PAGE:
So you’re looking for a hood for your lab.  You’ve come to the right place!

BioSurplus is a leading provider of high-quality used equipment to labs all over the world.  Our customers range from startup drug discovery outfits to academic and research institutions, to large biotech companies and beyond.

(Click here or on the image below to watch the video)

Fume Hoods Video At BioSurplus

 

Our sales staff is made up of knowledgeable life science professionals with lab bench experience.  They are available to answer your questions and will help you find the right hood for your needs.

And to get you started, we’ve produced a series of informational videos and articles on our most popular categories of lab equipment.  In our new video on hoods, sales team member Zack Prag covers fume hood basics, including the four main types:

  • Chemical fume hoods
  • Biosafety cabinets
  • Clean benches
  • PCR cabinets

In the accompanying in-depth article you’ll also find a detailed chart on the four varieties of chemical fume hood, with descriptions of each type and comparisons.  Charts featuring descriptions and specs are also available for biosafety cabinets, clean benches and PCR enclosures.

Take a moment to watch the video and read the article on fume hoods here.

You can also find out all about the history of fume hoods and ways to save energy in your lab.  Click here to read the article on the BioSurplus blog.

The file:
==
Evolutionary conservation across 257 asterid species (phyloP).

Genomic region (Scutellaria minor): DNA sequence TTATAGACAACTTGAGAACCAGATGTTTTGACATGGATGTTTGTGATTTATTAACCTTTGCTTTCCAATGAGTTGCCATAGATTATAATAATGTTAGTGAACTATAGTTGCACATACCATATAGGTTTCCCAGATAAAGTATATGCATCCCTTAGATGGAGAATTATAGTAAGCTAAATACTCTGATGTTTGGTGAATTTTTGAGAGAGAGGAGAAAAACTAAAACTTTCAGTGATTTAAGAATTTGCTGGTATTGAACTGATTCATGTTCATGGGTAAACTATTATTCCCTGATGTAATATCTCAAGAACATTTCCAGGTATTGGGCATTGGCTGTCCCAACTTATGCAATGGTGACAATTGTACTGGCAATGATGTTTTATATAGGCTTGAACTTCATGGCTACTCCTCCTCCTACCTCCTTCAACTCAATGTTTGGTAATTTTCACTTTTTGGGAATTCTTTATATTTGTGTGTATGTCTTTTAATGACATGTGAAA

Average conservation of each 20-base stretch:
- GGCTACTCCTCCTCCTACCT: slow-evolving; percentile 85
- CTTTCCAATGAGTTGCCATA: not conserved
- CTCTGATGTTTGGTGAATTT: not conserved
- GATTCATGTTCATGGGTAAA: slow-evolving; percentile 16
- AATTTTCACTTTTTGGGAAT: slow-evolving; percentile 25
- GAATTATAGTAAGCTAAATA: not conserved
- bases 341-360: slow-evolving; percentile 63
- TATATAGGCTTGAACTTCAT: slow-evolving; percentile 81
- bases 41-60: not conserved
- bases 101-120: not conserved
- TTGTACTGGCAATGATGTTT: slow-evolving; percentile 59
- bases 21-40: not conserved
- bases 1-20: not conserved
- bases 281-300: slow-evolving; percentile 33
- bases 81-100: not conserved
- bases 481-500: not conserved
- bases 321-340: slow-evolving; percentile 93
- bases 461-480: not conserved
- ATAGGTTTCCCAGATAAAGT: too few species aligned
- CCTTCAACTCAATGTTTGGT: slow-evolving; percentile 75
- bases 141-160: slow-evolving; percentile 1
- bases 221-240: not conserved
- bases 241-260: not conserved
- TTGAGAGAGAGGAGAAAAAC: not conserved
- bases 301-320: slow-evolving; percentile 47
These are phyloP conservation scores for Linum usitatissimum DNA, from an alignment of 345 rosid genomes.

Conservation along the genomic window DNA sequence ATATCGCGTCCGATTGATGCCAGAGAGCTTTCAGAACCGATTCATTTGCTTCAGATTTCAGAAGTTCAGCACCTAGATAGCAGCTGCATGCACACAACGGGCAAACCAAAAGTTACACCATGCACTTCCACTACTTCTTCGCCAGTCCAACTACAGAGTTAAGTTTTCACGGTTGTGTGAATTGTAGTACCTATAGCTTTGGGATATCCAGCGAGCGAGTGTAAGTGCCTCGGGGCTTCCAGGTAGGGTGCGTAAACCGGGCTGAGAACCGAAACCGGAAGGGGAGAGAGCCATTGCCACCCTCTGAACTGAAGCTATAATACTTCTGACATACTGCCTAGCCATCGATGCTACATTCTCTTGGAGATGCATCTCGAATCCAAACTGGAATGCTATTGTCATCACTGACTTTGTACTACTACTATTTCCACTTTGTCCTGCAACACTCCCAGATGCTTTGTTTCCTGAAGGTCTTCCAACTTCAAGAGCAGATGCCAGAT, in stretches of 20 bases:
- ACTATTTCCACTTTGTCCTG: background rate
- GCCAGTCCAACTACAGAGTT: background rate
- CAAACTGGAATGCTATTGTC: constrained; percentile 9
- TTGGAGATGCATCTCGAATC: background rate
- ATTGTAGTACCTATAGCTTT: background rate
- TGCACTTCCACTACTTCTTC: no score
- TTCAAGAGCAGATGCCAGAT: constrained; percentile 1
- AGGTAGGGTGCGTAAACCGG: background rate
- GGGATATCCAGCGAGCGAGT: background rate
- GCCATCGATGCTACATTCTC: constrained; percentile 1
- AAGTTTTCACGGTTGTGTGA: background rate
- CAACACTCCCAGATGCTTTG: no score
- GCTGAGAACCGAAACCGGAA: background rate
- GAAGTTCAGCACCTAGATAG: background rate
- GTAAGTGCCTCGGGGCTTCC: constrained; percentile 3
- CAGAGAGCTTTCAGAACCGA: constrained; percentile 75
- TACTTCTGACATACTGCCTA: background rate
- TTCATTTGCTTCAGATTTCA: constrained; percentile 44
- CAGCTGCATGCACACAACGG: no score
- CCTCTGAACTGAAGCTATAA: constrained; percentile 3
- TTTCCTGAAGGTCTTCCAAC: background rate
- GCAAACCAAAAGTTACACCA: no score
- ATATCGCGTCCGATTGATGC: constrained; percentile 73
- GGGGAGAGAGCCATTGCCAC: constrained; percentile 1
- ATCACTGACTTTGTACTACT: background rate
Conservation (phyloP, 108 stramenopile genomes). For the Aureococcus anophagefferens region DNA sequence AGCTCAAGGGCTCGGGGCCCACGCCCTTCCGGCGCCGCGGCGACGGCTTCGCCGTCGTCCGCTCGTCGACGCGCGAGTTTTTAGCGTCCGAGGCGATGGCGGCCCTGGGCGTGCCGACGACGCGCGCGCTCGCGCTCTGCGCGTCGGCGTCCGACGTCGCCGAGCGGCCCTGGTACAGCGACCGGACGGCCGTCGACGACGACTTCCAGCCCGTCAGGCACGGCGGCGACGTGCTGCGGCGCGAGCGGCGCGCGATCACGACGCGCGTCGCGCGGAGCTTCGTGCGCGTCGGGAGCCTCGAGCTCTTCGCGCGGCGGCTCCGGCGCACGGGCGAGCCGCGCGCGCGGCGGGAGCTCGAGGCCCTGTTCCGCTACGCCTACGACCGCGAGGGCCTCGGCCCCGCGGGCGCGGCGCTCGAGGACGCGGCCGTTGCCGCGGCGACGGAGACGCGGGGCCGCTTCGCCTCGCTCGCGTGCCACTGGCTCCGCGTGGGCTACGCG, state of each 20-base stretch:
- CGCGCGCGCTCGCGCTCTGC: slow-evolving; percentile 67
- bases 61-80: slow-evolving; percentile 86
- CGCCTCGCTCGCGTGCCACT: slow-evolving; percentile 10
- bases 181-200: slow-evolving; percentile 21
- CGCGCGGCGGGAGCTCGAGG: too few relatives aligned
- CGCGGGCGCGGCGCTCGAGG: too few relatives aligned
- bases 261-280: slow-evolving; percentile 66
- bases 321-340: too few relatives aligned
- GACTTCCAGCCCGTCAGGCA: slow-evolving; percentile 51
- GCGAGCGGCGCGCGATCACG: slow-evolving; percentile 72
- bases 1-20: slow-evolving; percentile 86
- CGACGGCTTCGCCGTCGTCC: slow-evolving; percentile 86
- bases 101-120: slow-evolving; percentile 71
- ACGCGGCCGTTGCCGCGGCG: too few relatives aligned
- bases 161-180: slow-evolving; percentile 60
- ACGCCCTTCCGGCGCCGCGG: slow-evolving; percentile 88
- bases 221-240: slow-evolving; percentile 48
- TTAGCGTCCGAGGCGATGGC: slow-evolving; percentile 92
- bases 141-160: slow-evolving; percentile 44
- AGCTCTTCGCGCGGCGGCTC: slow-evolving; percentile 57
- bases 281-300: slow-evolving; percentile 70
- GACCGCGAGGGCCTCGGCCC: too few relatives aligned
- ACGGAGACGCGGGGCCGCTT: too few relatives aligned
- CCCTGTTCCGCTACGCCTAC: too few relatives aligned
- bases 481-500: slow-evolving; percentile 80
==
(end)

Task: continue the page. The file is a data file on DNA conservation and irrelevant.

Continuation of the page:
See below for a transcription of the video:

“At BioSurplus we carry biosafety cabinets, laminar flow hoods, PCR enclosures and fume hoods. 

A biological safety cabinet is used as a sterile work surface.  It uses HEPA filtration systems to protect you from the pathogens or any sort of biologics that you might be using underneath that hood.  It also protects your sample from being contaminated by the outside air of the laboratory. 

A clean bench or laminar flow hood is a sterile work surface that protects the sterility of the product that you’re working on.  It doesn’t provide any user protection, but only protects the product you’re working on. 

A PCR enclosure is used to prep your samples for PCR.  It provides a sterile work surface and has a smaller footprint than (inaudible) flow hood or a bio safety cabinet. 

A chemical fume hood is used to protect the user from noxious chemicals that are not otherwise safe to use in an open lab.  So the user would take these chemicals and use them under a fume hood.  The fume hood protects the user and it also protects the laboratory environment.”

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